I don’t remember when I fell in love with short stories. Must have been early, in junior high or high school. As a mystery fan, I know mysteries have a long, proud short story tradition–the first mysteries were short stories written by Edgar Allan Poe. Sir Arthur Conan Doyle wrote four novels featuring Sherlock Holmes but fifty-six short stories. I discovered Ray Bradbury short stories at my first library job. After so many years of reading this literary form, I can give you four reasons why I love short stories.
I read for pleasure at night to help me get sleepy. Short stories allow me to enjoy a complete story in one or two sitting. Since I’ve had kids, I find it much more difficult to finish a novel. If I really like it, I have to sneak in reading time at other points during the day besides bedtime, and ultimately, I grow frustrated.
Sampling New Authors and Genres
When I long for something new to read, I pick up anthologies. I can sample a variety of authors in a short amount of time. If I like a particular author’s story, I’ll seek out his other works, including novels. If I need a break from mysteries, I’m more willing to try a different genre in short story form because it’s less of a commitment. I enjoy reading fantasy and sci-fi in short stories because I don’t enjoy novel with world-building so complicated I need to take notes. Short stories allow me to dip into a fantasy world without drowning in details.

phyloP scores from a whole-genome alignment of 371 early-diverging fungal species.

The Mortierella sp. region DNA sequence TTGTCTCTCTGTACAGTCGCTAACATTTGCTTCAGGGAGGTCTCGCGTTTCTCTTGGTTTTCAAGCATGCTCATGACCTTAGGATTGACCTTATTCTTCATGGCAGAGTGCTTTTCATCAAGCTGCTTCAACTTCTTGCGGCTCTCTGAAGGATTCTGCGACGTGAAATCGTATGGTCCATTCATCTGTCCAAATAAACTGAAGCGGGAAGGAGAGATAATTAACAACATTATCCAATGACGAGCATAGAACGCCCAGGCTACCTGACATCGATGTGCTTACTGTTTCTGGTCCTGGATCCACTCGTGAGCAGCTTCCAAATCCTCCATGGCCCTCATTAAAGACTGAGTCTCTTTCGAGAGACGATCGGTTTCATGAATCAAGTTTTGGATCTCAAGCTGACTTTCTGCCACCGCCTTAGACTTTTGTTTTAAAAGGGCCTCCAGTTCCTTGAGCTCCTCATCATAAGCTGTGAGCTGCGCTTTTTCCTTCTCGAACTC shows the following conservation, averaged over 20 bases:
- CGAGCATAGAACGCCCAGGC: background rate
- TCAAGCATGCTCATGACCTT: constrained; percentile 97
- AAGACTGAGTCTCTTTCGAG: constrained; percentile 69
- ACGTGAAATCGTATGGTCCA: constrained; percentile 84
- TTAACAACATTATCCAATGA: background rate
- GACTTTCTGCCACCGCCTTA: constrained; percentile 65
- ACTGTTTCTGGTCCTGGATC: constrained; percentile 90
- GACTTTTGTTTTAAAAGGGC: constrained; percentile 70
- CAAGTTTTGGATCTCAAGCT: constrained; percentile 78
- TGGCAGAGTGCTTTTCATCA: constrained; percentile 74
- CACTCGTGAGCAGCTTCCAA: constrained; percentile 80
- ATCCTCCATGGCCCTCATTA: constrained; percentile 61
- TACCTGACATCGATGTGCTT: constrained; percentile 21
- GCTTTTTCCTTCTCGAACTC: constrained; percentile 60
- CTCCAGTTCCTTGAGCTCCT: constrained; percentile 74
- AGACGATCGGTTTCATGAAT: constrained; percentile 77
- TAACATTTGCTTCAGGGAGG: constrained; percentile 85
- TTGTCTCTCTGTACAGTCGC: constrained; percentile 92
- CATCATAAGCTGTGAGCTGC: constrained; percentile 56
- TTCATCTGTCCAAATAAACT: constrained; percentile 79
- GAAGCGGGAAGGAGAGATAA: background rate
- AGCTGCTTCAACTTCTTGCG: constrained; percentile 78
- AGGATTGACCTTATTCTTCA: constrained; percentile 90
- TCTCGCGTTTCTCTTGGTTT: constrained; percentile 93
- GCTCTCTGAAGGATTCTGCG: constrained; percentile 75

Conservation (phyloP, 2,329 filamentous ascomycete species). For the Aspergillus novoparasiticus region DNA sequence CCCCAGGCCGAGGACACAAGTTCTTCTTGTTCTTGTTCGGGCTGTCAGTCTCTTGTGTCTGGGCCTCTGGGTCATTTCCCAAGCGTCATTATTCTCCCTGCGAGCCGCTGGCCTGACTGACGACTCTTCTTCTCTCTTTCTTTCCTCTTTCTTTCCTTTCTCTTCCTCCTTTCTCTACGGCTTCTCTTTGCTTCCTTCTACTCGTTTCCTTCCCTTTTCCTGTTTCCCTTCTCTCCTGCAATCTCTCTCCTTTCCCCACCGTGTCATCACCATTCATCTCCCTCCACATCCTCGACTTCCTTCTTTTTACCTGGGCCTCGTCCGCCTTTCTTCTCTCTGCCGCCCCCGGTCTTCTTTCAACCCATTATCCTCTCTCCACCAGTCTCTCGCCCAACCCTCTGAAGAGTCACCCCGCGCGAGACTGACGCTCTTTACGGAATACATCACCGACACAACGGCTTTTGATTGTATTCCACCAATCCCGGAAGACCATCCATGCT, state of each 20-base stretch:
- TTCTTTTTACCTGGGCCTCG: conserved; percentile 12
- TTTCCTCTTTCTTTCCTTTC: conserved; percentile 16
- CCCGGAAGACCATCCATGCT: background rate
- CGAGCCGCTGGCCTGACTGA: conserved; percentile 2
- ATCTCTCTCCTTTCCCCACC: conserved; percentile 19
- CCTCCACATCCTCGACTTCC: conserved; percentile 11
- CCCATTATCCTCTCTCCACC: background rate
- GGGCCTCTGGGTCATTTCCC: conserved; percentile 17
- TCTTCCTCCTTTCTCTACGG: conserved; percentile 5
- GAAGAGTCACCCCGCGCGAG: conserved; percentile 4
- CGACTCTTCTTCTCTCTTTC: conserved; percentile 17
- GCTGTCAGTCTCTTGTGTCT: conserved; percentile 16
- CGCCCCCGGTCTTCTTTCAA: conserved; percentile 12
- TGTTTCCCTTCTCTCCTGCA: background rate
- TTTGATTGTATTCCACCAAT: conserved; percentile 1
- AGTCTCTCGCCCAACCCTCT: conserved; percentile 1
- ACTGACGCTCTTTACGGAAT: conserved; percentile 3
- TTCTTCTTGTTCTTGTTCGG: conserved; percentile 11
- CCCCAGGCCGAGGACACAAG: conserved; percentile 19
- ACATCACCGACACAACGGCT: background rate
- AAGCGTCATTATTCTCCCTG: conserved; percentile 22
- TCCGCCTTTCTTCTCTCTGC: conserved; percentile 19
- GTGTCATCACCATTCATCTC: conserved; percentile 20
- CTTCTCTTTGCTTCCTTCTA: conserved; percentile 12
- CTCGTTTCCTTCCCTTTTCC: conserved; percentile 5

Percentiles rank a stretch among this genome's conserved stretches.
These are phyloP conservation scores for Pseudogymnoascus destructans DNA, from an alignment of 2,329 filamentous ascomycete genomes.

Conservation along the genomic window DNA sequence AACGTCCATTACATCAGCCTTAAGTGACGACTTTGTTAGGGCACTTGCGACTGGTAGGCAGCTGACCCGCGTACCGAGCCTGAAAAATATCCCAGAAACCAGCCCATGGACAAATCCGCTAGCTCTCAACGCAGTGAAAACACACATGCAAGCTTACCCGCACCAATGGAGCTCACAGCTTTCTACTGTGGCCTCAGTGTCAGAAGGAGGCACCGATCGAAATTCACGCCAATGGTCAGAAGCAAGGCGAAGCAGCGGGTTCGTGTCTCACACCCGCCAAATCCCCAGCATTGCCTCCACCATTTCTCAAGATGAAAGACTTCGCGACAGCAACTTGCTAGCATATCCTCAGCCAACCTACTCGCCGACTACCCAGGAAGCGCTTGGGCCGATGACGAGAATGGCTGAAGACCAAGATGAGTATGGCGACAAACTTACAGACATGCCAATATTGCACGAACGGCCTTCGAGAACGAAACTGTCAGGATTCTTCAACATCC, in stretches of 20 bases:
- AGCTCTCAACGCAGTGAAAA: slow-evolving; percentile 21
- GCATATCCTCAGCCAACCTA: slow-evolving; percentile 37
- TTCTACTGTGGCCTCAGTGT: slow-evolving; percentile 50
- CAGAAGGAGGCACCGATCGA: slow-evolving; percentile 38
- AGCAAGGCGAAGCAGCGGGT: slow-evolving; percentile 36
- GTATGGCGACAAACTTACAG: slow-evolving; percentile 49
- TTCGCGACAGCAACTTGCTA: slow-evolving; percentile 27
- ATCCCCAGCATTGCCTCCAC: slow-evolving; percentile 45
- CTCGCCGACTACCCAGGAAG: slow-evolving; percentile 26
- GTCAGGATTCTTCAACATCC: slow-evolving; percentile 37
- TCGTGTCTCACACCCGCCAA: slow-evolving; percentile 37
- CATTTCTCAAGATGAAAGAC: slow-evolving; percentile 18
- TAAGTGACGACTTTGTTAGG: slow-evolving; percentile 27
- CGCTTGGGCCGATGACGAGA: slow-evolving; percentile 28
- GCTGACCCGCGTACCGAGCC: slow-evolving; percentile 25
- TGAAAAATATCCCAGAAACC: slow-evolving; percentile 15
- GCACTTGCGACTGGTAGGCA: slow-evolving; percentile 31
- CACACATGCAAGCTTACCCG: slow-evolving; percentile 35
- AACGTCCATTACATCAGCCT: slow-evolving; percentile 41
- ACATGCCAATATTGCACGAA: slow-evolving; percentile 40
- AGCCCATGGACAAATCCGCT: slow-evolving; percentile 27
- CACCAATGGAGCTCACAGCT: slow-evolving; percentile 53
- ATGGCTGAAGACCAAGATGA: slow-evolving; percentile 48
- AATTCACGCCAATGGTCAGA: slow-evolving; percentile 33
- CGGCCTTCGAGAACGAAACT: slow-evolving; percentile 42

I find it easier to get lost in a short story than a novel. Maybe it’s because a short story often takes place in one setting and is told from one point of view. Novels can achieve this too. One of the reason that Watership Down is a favorite novel of mine is because author Richard Adams does such a marvelous job of making the English countryside come alive. But I think it’s harder to do this in novels because they have more plot to keep moving. The short length of short stories actually works in their favor by forcing writers to zero in on settings and characters and to make every word work double, triple, or quadruple duty.
If there’s one literary technique short stories do better than novels, it’s the twist ending. Again, I think it has to do with the length. On April Fool’s Day, a person doesn’t mind being tricked for a few minutes. But if the joker keeps it up until the end of the day, the victim will feel stupid and conned. Finding a twist ending at the end of a short story seems appropriate after I invest only an hour to it. But if I spend days with a novel, only to have all my conceptions upended, I’ll most likely feel cheated.
Novels can do the twist ending well. Agatha Christie pulled it off in The Murder of Roger Ackroyd. I just think it’s much harder to keep the truth hidden from readers for hundreds of pages instead of fifty and not have them feel like they’ve been scammed.
Which do you prefer—short stories or novels and why?